a Law to improve portability of health insurance coverage, promote medical savings accounts, improve access to long-term care services and coverage, and simplify administration of health insurance. Implications for research can be found at: Clinical Research and the HIPAA Privacy Rule.
Privacy Rule information in your Informed Consent form 
Consent form
a person's voluntary agreement, based upon adequate knowledge and understanding, to participate in human subjects 
Human Subject
Legally defined term for living persons about whom an investigator obtains specimens or data through direct interaction 
Interaction
any communication or other interpersonal contact between an investigator and a human subject. For more information, go to definitions in 45 CFR 46.102 and full 45 CFR 46.
or intervention or through identifiable, private information. Regulations include but are not limited to human organs, tissues, body fluids, and recorded information. Term is defined differently by FDA.
research. Also known as Informed Consent.
or that you create a separate form to explain this to research subjects. For more information see: What is HIPAA and how do I abide by the requirements?  

Other resources to guide you in creating a good Informed Consent document:

  • Simplification of Informed Consent Documents from NCI
  • NHLBI Guidance for Addressing Tissue Sharing in Informed Consent
  • Glossary of Clinical Trial 
    Clinical Trial
    A clinical trial is a controlled experiment, conducted in human beings, that is designed to evaluate and/or compare the effects of specific regimens or strategies on one or more pre-specified health outcomes in a defined population over a defined period of time. (Clinical Trials: Phase I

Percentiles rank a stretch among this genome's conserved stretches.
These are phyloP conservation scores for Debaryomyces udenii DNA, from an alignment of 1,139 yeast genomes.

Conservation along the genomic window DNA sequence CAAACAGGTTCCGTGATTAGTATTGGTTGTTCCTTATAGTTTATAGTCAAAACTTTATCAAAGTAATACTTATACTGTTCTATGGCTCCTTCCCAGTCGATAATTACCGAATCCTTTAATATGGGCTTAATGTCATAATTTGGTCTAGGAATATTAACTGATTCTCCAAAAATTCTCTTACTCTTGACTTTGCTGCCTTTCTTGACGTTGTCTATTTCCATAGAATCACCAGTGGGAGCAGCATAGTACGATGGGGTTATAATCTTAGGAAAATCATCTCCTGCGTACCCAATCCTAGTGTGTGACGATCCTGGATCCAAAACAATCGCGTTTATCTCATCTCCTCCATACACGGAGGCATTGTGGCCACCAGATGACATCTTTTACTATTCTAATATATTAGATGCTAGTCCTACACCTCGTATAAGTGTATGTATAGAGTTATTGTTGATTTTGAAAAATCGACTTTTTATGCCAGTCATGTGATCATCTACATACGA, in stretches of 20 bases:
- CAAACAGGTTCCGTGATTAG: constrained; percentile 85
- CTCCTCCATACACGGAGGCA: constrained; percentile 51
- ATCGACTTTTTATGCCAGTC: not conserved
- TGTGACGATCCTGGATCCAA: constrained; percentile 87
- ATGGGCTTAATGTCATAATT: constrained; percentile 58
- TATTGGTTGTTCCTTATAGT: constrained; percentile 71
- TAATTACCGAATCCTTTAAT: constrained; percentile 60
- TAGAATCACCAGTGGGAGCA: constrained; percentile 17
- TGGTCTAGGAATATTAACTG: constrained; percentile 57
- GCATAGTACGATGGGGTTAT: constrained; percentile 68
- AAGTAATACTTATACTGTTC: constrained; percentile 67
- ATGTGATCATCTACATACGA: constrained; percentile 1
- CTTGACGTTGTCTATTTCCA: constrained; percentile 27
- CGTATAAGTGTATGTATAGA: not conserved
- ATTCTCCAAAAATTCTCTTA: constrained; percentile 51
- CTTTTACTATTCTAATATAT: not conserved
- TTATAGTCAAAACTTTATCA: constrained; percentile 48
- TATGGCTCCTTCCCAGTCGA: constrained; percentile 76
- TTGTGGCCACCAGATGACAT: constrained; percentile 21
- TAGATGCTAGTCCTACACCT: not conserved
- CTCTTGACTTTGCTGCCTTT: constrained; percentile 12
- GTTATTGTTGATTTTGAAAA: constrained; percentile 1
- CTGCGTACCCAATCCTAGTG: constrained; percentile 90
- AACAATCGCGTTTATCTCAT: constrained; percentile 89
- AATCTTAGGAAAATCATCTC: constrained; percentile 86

Phase I Clinical Trial
    testing in a small group of people (e.g. 20-80) to determine efficacy and evaluate safety (e.g., determine a safe dosage range and identify side effects).
    , Phase II 
    Phase II Clinical Trial
    study in a larger group of people (several hundred) to determine efficacy and further evaluate safety.
    , Phase III 
    Phase III
    study to determine efficacy in large groups of people (from several hundred to several thousand) by comparing the intervention to other standard or experimental interventions, to monitor adverse effects, and to collect information to allow safe use.
    , Phase III(as defined by NIH) 
    Phase III(as defined by NIH)
    is a broad-based, prospective study, including community and other population-based trials, usually involving several hundred or more people, to compare an experimental intervention with a standard or control or compare existing treatments. It often aims to provide evidence for changing policy or standard of care. It includes pharmacologic, non-pharmacologic, and behavioral interventions for disease prevention, prophylaxis, diagnosis, or therapy and includes community and other population-based intervention trials.
    , Phase IV 
    Phase IV Clinical Trial
    studies done after an intervention has been marketed to monitor its effectiveness in the general population and to collect information about any adverse effects associated with widespread use.
    )
    Terms provides lay persons definitions


Page Last Updated: February 2011
Content Manager: ClinicalResearchPolicyManager@nhlbi.nih.gov